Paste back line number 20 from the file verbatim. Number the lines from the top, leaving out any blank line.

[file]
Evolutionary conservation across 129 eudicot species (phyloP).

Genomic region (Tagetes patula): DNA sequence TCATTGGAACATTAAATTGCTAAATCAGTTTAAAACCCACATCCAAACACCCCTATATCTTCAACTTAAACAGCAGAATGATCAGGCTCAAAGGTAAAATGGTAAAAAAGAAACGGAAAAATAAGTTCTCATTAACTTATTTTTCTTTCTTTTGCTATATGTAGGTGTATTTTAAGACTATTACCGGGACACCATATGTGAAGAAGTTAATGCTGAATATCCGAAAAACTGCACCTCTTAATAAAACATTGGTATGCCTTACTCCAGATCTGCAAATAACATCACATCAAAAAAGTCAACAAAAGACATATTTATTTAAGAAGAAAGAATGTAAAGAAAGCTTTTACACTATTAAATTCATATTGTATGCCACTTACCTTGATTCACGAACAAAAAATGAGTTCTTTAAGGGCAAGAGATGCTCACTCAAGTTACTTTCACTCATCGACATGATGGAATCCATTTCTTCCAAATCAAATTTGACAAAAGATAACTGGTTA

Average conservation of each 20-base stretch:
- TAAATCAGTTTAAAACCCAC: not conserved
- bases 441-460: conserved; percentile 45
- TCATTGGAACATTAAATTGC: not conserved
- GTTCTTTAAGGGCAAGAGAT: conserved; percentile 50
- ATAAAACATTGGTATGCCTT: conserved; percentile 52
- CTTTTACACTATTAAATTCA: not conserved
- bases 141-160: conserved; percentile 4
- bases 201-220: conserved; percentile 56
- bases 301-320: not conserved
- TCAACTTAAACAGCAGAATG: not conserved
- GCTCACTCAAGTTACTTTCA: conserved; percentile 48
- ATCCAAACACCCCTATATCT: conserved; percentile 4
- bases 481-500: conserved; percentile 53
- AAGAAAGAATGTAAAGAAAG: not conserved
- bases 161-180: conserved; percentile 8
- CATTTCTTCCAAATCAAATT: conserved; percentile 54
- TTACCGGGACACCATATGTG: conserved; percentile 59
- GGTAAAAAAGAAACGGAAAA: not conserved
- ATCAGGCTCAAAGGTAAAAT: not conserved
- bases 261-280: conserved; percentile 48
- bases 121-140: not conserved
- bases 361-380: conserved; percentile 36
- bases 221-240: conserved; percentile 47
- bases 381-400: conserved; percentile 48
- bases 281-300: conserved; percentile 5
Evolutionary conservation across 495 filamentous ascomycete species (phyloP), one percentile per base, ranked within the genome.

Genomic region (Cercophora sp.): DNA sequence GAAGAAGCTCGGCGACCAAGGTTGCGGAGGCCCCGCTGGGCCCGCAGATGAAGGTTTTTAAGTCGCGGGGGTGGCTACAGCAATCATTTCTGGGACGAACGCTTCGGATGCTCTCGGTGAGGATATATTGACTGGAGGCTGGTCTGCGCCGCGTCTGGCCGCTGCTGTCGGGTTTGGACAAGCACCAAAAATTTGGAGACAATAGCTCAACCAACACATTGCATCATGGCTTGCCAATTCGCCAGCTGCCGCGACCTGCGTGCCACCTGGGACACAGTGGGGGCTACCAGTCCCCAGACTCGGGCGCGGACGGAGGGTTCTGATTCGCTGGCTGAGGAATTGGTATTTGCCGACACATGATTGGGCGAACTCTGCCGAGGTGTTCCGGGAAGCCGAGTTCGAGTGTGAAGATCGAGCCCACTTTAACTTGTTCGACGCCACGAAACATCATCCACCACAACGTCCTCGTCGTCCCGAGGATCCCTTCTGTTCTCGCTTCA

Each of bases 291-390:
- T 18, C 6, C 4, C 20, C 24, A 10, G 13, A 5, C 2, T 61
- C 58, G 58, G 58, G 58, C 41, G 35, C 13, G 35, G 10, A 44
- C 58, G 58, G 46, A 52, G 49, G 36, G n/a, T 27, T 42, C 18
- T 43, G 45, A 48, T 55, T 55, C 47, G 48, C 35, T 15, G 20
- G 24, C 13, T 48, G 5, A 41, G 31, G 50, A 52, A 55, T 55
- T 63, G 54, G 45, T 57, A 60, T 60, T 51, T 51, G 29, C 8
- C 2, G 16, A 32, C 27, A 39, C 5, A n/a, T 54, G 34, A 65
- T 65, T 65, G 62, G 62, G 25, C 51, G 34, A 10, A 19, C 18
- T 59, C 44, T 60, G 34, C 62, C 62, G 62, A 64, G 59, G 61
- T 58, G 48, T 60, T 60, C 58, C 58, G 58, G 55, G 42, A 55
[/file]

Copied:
- TTACCGGGACACCATATGTG: conserved; percentile 59